Donahue: Not to DirectSound or DirectInput really. We actually have done a few things. If you look at some of the recent things we've talked about, for example the common controller. The Xbox 360 controller and all the peripherals work on Windows. To enable that, we've taken XInput, which is the API they use for Xbox, and converted that, or modded that to make it work on Windows. So now XInput is actually the preferred API if you wanted to take advantage of all the controls and components involved in the peripherals. As far as DSound, yeah, we're updating it to keep it sort of on track, but it's not continuing to invest in. There's other audio components and low-level and high-level stuff that's in the works, but it's not anything that we have an announcement about.

    ExtremeTech: What are the big bullet points—the main, big changes in DirectX 10 graphics over what we have in DX9? Continue At Source

  • Microsoft Planning To Add Physics Support To DirectX

    Posted by bink on June 20 2006, 6:57 PM. Posted in Direct X.

    Microsoft appears to be working to add physics support inside of its DirectX application interface, according to a job posting by the software giant. Microsoft is currently advertising for a software design engineer to join Microsoft's "Direct Physics" team, "responsible for delivering a great leap forwards in the way game developers think about integrating Physics into their engines," according to the posting.

    Physics simulation, according to Microsoft, "is a key part of the next generation gaming experience, bringing increased realism, greater immersion and more interesting experiences."

    Two independent physics SDKs are currently competing for developers: a solution from Havok, which has won hardware support from ATI and Nvidia, as well as Ageia, whose PhysX chip directly accelerates games.

  • Microsoft Will Not Release DirectX 10 for Windows XP

    Posted by bink on May 27 2006, 1:59 AM. Posted in Direct X.

    Microsoft Corp., the world’s largest maker of software, will not release next-generation graphics application programming interface (API) called DirectX 10 for the currently shipping Windows XP operating system (OS), instead, the company will keep the new API strictly for the forthcoming Windows Vista OS, despite earlier assumptions about DirectX 10 for the XP.During a DirectX 10-related event in London, UK, Richard Huddy, ATI Technologies’ software developers relations chief, said that Microsoft’s Vista will integrate DirectX 10 and DirectX 9 APIs for different types of hardware, but the current Windows XP will not get DirectX 10 support, as suggested some rumours earlier. For end users this means that to get the most advantages of the new-generation graphics processing units (GPUs), the new OS will be required.  Full story:
  • Microsoft DirectX 10 &amp; the Future of Gaming

    Posted by bink on May 7 2006, 3:23 AM. Posted in Direct X.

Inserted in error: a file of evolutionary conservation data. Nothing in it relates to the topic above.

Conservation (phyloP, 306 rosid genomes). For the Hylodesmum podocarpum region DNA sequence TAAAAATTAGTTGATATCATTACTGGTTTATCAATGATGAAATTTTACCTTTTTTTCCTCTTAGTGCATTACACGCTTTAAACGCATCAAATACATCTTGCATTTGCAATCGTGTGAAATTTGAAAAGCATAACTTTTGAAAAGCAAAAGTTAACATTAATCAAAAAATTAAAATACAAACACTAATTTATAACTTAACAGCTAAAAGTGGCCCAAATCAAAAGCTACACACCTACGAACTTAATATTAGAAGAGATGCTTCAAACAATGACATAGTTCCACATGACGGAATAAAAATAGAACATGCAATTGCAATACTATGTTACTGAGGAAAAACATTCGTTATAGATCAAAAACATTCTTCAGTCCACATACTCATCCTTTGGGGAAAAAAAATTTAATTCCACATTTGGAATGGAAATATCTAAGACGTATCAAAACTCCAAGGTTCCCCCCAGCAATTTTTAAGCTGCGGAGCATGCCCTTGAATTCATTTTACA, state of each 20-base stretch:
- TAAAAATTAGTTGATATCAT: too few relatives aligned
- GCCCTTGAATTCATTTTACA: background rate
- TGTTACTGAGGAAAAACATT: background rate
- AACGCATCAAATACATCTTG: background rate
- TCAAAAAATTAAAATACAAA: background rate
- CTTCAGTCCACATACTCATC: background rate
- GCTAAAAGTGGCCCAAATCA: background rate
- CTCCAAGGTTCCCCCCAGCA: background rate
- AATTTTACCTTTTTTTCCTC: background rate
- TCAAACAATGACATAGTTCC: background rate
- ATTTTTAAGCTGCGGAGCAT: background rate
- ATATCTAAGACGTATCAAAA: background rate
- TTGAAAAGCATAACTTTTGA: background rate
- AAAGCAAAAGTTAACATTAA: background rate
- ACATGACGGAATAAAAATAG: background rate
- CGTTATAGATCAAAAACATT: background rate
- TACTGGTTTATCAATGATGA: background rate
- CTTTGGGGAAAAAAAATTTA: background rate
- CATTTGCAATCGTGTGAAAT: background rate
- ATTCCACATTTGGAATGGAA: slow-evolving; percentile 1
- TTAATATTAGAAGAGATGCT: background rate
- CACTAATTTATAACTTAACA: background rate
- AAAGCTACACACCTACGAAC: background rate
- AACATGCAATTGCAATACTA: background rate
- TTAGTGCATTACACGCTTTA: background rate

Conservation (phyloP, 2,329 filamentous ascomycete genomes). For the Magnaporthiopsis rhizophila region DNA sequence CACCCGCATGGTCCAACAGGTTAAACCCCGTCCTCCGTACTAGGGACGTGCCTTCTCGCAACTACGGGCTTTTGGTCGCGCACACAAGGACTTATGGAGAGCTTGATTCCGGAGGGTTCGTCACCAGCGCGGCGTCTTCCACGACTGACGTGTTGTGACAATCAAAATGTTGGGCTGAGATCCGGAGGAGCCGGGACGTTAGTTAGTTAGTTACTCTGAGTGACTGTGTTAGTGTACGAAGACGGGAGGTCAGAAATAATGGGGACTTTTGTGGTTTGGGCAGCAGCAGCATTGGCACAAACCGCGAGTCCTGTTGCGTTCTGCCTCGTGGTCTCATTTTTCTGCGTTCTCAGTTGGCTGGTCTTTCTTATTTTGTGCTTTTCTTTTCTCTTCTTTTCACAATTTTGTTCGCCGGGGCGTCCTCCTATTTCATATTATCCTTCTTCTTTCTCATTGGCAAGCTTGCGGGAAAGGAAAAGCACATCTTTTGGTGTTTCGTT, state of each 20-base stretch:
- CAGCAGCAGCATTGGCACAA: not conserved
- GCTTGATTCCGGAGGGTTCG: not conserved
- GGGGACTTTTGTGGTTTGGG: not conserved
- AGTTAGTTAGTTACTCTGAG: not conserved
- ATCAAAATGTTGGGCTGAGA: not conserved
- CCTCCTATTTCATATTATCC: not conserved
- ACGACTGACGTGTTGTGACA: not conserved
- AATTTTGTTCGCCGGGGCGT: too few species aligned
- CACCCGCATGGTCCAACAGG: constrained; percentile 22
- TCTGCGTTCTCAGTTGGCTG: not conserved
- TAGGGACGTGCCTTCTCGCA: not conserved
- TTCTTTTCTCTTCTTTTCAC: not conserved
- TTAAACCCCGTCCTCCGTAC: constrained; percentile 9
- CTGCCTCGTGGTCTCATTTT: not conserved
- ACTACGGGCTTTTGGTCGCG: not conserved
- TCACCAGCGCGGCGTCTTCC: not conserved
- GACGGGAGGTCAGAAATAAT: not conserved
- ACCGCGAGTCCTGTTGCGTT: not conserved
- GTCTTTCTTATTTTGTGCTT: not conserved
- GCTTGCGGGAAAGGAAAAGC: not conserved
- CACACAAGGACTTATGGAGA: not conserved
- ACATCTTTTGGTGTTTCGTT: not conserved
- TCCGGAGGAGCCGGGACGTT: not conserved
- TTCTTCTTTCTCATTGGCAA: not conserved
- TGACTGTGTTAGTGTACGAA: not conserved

Way back in the “dark ages” of computer gaming there were few choices to achieve hardware acceleration for 3D. The two most notable methods were OpenGL and 3dfx’ proprietary “Glide.” Glide required the use of specific 3dfx hardware while OpenGL is an open platform that is supported by the community and can also run under a Linux operating environment. With Windows, Microsoft decided to capitalize on what they saw becoming the multimedia experience. Microsoft developed a suite of APIs (Application Program Interfaces) that allowed software and driver programmers to access hardware components for specific functions. “DirectX” indicated the umbrella and underneath were the specific components, Direct Sound, Direct Input, Direct 3D and others.DirectX has evolved; DirectX 3, DirectX 5 (there was no DirectX 4 they skipped right to 5), DirectX 6, 7, 8 and now 9. Each version offered new features and more flexibility. DirectX 8 is considered the start of programmable shaders. Before DirectX 8, all its programming functions were “fixed” functions which means the game content developer could only utilize 3D effects that the video chipset specifically supported. For example if the graphics chipset (we don’t call fixed function graphics processors GPUs because they aren’t programmable) didn’t support dot3 product bump mapping then there is no way the developer could use that effect in their game. With the programmable graphics processor everything changed. The game content developer could now make any effect they wanted. However, in younger DirectX versions there were limitations to the number of constants, registers and program lengths they could use. DirectX 8 and 8.1 introduced us to “GPUs” (Graphics Processing Units) and contained Shader Model 1.1-1.3 (DX8.1 had SM 1.4). Shader Model simply referred to the features and flexibility of the programmable nature of the API.DirectX 9 brought the GPU into its own. At its introduction, DirectX 9 included Shader Model 2.0. Shader Model 2.0 was a very large leap ahead of Shader Model 1.4. Still, DirectX 9 had even more wiggle room. With DirectX 9.0c came the enablement of Shader Model 3.0. This newer version meant virtually unlimited program lengths and possibilities only imagined before on a GPU. However we haven’t exactly seen this utilized to its maximum potential in games due to graphics hardware performance limitations. The API is still more capable than the hardware it supports. While there is still a lot of capability left in DirectX 9 and Shader Model 3.0 yet to be realized in real world gaming, it is time to start talking about he next DirectX version, DirectX 10.Full story at source